But as the workers will tell you, Veolia picked the wrong union to mess with. The Team’s strategic orientation is one that has been all but drummed out of the labor movement: they rely on the power of the mobilized rank and file. Every week, there is at least one and often two yard rallies. At a City Council hearing about the firings, 200 drivers showed up and had to be seated in two overflow rooms. The convener of the hearing, Councillor Charles Yancey, said he’d never seen that many people turn out for a hearing before.
At all of Kirschbaum’s court appearances, workers showed up en masse, packing the courtroom and taking over the courthouse with a militant rally. At one court appearance, one of the women leaders of the union made a point of sitting right next to Veolia’s top official. After court, the workers chased the same boss down the street. Probably what saved him from harm was his police escort.
At the March trial, the floor, packed with union members and supporters, looked like a drivers’ break room. The jury saw who was up against who: workers against a powerful company. It took the working-class jurors a fleeting ten minutes to reach a “not guilty” verdict.
Then in April, Team Solidarity swept the union elections by a margin of three to one, with the four fired leaders elected to top positions: Andre Francois as president, Steve Kirschbaum as vice-president, Steve Gillis as financial secretary and Garry Murchison as grievance chair. Now Transdev’s executives are facing an incredibly united union with no significant divisions that they can exploit. The struggle is at a qualitatively different place.
Local 8751 has another weapon at its disposal: Workers World Party. From the first Solidarity Day rally in November of 2013 to the phone banking done from cities around the country; from the call-in mobilizations to the mayor to the many Party members who have gone to Boston and done whatever was needed; from the powerful designs of leaflets, posters and ads and the coverage in Workers World newspaper to getting unions to pass solidarity resolutions; not to mention donations that helped keep the four alive. The Party has been an indispensable part of this struggle.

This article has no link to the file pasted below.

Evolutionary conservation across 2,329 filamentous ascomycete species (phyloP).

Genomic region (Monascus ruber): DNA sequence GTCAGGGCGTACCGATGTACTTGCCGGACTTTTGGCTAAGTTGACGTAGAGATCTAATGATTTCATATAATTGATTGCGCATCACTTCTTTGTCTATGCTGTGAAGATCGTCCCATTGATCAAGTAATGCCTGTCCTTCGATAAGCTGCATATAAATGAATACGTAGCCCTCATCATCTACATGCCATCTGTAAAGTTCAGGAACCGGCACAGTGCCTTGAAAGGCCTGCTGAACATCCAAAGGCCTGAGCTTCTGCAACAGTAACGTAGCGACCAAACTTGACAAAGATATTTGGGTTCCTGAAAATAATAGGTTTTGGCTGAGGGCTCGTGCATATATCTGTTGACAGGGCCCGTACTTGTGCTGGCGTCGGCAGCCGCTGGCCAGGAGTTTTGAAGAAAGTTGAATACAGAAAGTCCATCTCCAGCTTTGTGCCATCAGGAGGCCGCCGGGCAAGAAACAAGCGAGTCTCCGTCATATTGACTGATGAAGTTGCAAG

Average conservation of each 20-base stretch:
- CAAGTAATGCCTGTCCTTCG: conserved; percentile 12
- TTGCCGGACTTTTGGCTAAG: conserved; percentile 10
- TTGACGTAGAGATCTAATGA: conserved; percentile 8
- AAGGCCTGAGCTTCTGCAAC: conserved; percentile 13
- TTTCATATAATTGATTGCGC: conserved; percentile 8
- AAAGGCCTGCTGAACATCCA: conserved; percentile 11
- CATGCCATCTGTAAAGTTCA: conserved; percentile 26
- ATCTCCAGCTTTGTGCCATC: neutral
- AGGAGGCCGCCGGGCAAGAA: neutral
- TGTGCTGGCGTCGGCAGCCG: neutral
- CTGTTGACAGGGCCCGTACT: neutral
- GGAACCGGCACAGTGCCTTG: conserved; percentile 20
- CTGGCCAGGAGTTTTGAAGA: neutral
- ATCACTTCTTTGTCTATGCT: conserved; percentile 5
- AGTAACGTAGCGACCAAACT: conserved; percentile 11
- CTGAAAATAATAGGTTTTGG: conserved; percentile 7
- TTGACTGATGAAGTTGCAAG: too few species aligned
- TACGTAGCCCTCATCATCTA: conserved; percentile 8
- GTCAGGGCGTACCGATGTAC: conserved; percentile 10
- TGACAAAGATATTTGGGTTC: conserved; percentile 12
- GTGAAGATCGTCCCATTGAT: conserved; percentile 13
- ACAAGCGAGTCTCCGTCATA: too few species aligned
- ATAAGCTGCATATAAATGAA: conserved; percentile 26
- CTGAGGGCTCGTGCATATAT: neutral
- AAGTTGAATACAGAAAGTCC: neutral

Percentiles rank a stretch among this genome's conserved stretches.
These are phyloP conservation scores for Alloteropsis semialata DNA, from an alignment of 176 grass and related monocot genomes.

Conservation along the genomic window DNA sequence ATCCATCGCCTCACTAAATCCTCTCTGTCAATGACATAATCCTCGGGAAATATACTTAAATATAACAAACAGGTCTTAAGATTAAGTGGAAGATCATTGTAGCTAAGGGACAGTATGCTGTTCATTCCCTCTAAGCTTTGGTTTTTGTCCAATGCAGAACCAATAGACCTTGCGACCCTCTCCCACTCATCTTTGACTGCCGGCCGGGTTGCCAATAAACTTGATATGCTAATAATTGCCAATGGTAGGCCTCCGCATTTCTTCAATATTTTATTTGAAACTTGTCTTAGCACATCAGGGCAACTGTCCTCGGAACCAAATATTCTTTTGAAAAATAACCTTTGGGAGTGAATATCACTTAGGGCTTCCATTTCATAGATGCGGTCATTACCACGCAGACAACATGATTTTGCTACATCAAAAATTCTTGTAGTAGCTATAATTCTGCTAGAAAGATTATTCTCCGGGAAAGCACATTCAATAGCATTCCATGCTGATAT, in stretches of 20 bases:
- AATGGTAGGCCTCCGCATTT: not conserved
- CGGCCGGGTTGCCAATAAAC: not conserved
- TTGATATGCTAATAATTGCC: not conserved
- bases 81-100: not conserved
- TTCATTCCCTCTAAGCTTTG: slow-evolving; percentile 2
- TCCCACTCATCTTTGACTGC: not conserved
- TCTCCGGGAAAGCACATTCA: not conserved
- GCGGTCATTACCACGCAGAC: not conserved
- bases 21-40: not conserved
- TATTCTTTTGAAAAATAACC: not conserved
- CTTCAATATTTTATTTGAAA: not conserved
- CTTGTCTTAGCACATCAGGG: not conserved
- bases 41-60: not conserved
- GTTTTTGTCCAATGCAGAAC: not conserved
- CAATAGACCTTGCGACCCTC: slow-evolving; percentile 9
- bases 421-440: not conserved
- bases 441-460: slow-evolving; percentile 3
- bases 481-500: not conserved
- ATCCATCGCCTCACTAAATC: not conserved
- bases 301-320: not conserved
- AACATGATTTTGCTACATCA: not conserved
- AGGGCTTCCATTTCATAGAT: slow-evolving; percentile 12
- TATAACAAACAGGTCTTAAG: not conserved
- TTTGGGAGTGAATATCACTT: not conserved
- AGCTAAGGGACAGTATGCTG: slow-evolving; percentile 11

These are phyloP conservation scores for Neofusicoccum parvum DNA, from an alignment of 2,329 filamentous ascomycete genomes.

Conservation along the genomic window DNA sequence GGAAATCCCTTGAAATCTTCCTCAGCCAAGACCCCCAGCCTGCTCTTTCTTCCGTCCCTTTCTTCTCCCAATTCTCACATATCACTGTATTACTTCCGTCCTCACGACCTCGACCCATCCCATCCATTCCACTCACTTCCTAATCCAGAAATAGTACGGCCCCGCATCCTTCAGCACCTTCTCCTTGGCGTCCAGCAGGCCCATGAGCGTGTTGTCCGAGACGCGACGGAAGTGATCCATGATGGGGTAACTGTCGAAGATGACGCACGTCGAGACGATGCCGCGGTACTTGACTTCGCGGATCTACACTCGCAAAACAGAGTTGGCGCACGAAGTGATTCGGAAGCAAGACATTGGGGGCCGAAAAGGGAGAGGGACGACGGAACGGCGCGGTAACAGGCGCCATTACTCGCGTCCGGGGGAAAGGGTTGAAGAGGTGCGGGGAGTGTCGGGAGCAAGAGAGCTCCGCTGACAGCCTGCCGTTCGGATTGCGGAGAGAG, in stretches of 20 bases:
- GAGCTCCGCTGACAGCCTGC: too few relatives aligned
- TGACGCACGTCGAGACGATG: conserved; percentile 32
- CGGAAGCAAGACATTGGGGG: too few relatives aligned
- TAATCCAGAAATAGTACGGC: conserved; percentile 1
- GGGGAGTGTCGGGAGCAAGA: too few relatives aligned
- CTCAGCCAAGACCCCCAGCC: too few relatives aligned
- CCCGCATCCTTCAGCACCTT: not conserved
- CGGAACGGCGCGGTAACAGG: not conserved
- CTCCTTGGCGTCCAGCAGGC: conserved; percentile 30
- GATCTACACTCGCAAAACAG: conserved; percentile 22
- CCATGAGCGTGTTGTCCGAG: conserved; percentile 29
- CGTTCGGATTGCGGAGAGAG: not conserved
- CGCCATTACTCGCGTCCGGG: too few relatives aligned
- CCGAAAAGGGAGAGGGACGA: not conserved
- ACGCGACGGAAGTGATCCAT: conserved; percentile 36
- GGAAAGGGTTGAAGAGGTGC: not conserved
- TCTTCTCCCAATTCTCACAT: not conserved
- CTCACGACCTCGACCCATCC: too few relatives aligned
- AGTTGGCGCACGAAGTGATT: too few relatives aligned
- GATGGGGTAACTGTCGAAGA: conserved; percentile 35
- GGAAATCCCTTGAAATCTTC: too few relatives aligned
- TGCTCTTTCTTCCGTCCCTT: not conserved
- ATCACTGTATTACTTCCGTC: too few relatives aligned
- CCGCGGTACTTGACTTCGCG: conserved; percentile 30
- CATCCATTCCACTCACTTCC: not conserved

This struggle is more than a fight between a set of bosses and a set of union workers. It’s being fought at a time of global capitalist crisis and the worldwide austerity that Veolia, which was not the lowest bidder for the school bus contract, was hired to impose. Austerity in Boston includes closing schools and eliminating school bus transportation for seventh and eighth graders. The union has played a central role in opposing these plans to deny educational access and resegregate Boston’s schools.
The union’s example is what drives the political desire of the ruling class to force out the reds. They take note of the fact that Local 8751 members joined the locked-out ATI [Allegheny Technologies Inc.] workers on the picket line and marched and spoke at the Boston Black Trans Lives Matter rally. Communists see every struggle against oppression as integral to the struggle for revolution — and our class enemies know it.
In the 1950s, socialists were purged from the unions, ending anti-racist organizing drives in the South. The union movement was never the same, becoming more insular, each union focused only on the issues of its members and seeing labor-management cooperation as the key to union survival.
The same bourgeois interests backing Donald Trump as a response to Black Lives Matter also want to drive the reds out of Local 8751. But leaders in both the African-American community and the labor movement are ready to support Local 8751 in the event of a strike — when the struggle takes the form of overt class war.
At that point, it will be time to head to Boston and walk the picket line!